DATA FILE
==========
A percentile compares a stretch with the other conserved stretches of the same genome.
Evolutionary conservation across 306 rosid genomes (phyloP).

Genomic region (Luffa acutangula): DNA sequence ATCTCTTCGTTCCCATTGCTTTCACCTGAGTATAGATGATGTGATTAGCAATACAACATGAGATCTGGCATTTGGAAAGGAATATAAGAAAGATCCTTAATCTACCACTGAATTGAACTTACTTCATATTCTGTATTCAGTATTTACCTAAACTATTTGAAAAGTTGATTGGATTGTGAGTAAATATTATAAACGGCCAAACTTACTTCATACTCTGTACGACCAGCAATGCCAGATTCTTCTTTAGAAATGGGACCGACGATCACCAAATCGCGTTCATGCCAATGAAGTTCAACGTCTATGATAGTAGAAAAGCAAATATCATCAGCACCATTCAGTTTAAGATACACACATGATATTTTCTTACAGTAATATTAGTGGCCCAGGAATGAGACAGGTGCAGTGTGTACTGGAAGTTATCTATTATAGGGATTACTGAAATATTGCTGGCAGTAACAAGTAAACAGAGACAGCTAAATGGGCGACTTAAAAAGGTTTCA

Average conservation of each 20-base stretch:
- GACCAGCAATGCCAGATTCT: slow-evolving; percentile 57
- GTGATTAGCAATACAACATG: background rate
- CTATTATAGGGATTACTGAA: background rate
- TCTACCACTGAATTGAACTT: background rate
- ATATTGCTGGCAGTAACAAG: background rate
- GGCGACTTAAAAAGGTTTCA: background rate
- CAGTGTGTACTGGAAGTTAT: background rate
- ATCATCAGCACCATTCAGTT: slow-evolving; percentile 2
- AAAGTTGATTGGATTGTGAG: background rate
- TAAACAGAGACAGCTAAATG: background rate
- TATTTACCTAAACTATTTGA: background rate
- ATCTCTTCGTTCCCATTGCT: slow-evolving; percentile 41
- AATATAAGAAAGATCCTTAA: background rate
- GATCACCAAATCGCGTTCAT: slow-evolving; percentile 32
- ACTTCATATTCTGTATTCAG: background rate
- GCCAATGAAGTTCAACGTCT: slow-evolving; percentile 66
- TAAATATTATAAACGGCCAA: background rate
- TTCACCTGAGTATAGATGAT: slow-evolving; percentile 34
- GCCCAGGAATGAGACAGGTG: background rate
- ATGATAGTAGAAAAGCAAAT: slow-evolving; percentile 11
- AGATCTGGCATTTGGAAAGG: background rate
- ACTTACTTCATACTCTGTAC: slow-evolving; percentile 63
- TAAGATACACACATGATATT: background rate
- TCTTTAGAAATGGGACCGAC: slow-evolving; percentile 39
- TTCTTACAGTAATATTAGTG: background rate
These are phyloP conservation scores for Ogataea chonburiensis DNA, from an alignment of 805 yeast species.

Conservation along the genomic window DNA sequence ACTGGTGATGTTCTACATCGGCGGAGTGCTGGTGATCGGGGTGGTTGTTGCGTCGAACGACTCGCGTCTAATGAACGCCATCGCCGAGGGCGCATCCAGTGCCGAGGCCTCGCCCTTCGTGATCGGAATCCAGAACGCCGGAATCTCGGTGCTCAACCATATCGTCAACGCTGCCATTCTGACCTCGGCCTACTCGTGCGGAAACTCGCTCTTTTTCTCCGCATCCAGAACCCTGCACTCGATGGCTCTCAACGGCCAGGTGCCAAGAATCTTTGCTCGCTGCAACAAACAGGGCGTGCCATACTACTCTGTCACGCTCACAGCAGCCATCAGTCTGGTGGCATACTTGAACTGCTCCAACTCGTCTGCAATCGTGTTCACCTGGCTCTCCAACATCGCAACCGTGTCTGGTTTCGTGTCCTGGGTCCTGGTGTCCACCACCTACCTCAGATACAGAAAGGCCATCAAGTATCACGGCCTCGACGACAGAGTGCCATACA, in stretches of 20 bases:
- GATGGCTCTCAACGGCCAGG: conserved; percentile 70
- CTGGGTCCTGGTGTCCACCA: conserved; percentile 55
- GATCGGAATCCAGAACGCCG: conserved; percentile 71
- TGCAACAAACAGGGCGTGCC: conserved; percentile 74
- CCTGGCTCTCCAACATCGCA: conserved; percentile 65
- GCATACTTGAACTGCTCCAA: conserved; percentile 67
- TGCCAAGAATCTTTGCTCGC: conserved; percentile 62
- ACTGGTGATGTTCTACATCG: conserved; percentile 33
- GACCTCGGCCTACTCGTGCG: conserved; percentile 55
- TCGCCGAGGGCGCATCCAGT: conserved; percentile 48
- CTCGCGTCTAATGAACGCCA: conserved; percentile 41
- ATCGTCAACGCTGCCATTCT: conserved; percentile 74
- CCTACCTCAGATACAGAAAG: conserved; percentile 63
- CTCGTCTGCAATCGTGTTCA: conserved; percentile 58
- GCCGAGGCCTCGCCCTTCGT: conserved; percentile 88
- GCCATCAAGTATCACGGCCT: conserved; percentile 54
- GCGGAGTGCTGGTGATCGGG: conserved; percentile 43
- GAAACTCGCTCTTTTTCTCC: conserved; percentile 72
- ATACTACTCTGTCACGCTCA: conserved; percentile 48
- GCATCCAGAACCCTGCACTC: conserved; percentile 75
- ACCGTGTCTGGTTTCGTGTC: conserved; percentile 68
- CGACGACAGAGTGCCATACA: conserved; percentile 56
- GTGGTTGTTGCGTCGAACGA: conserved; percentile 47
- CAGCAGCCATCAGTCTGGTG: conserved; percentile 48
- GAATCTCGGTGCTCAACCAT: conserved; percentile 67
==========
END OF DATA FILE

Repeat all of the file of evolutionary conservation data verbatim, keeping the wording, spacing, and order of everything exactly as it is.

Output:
A percentile compares a stretch with the other conserved stretches of the same genome.
Evolutionary conservation across 306 rosid genomes (phyloP).

Genomic region (Luffa acutangula): DNA sequence ATCTCTTCGTTCCCATTGCTTTCACCTGAGTATAGATGATGTGATTAGCAATACAACATGAGATCTGGCATTTGGAAAGGAATATAAGAAAGATCCTTAATCTACCACTGAATTGAACTTACTTCATATTCTGTATTCAGTATTTACCTAAACTATTTGAAAAGTTGATTGGATTGTGAGTAAATATTATAAACGGCCAAACTTACTTCATACTCTGTACGACCAGCAATGCCAGATTCTTCTTTAGAAATGGGACCGACGATCACCAAATCGCGTTCATGCCAATGAAGTTCAACGTCTATGATAGTAGAAAAGCAAATATCATCAGCACCATTCAGTTTAAGATACACACATGATATTTTCTTACAGTAATATTAGTGGCCCAGGAATGAGACAGGTGCAGTGTGTACTGGAAGTTATCTATTATAGGGATTACTGAAATATTGCTGGCAGTAACAAGTAAACAGAGACAGCTAAATGGGCGACTTAAAAAGGTTTCA

Average conservation of each 20-base stretch:
- GACCAGCAATGCCAGATTCT: slow-evolving; percentile 57
- GTGATTAGCAATACAACATG: background rate
- CTATTATAGGGATTACTGAA: background rate
- TCTACCACTGAATTGAACTT: background rate
- ATATTGCTGGCAGTAACAAG: background rate
- GGCGACTTAAAAAGGTTTCA: background rate
- CAGTGTGTACTGGAAGTTAT: background rate
- ATCATCAGCACCATTCAGTT: slow-evolving; percentile 2
- AAAGTTGATTGGATTGTGAG: background rate
- TAAACAGAGACAGCTAAATG: background rate
- TATTTACCTAAACTATTTGA: background rate
- ATCTCTTCGTTCCCATTGCT: slow-evolving; percentile 41
- AATATAAGAAAGATCCTTAA: background rate
- GATCACCAAATCGCGTTCAT: slow-evolving; percentile 32
- ACTTCATATTCTGTATTCAG: background rate
- GCCAATGAAGTTCAACGTCT: slow-evolving; percentile 66
- TAAATATTATAAACGGCCAA: background rate
- TTCACCTGAGTATAGATGAT: slow-evolving; percentile 34
- GCCCAGGAATGAGACAGGTG: background rate
- ATGATAGTAGAAAAGCAAAT: slow-evolving; percentile 11
- AGATCTGGCATTTGGAAAGG: background rate
- ACTTACTTCATACTCTGTAC: slow-evolving; percentile 63
- TAAGATACACACATGATATT: background rate
- TCTTTAGAAATGGGACCGAC: slow-evolving; percentile 39
- TTCTTACAGTAATATTAGTG: background rate
These are phyloP conservation scores for Ogataea chonburiensis DNA, from an alignment of 805 yeast species.

Conservation along the genomic window DNA sequence ACTGGTGATGTTCTACATCGGCGGAGTGCTGGTGATCGGGGTGGTTGTTGCGTCGAACGACTCGCGTCTAATGAACGCCATCGCCGAGGGCGCATCCAGTGCCGAGGCCTCGCCCTTCGTGATCGGAATCCAGAACGCCGGAATCTCGGTGCTCAACCATATCGTCAACGCTGCCATTCTGACCTCGGCCTACTCGTGCGGAAACTCGCTCTTTTTCTCCGCATCCAGAACCCTGCACTCGATGGCTCTCAACGGCCAGGTGCCAAGAATCTTTGCTCGCTGCAACAAACAGGGCGTGCCATACTACTCTGTCACGCTCACAGCAGCCATCAGTCTGGTGGCATACTTGAACTGCTCCAACTCGTCTGCAATCGTGTTCACCTGGCTCTCCAACATCGCAACCGTGTCTGGTTTCGTGTCCTGGGTCCTGGTGTCCACCACCTACCTCAGATACAGAAAGGCCATCAAGTATCACGGCCTCGACGACAGAGTGCCATACA, in stretches of 20 bases:
- GATGGCTCTCAACGGCCAGG: conserved; percentile 70
- CTGGGTCCTGGTGTCCACCA: conserved; percentile 55
- GATCGGAATCCAGAACGCCG: conserved; percentile 71
- TGCAACAAACAGGGCGTGCC: conserved; percentile 74
- CCTGGCTCTCCAACATCGCA: conserved; percentile 65
- GCATACTTGAACTGCTCCAA: conserved; percentile 67
- TGCCAAGAATCTTTGCTCGC: conserved; percentile 62
- ACTGGTGATGTTCTACATCG: conserved; percentile 33
- GACCTCGGCCTACTCGTGCG: conserved; percentile 55
- TCGCCGAGGGCGCATCCAGT: conserved; percentile 48
- CTCGCGTCTAATGAACGCCA: conserved; percentile 41
- ATCGTCAACGCTGCCATTCT: conserved; percentile 74
- CCTACCTCAGATACAGAAAG: conserved; percentile 63
- CTCGTCTGCAATCGTGTTCA: conserved; percentile 58
- GCCGAGGCCTCGCCCTTCGT: conserved; percentile 88
- GCCATCAAGTATCACGGCCT: conserved; percentile 54
- GCGGAGTGCTGGTGATCGGG: conserved; percentile 43
- GAAACTCGCTCTTTTTCTCC: conserved; percentile 72
- ATACTACTCTGTCACGCTCA: conserved; percentile 48
- GCATCCAGAACCCTGCACTC: conserved; percentile 75
- ACCGTGTCTGGTTTCGTGTC: conserved; percentile 68
- CGACGACAGAGTGCCATACA: conserved; percentile 56
- GTGGTTGTTGCGTCGAACGA: conserved; percentile 47
- CAGCAGCCATCAGTCTGGTG: conserved; percentile 48
- GAATCTCGGTGCTCAACCAT: conserved; percentile 67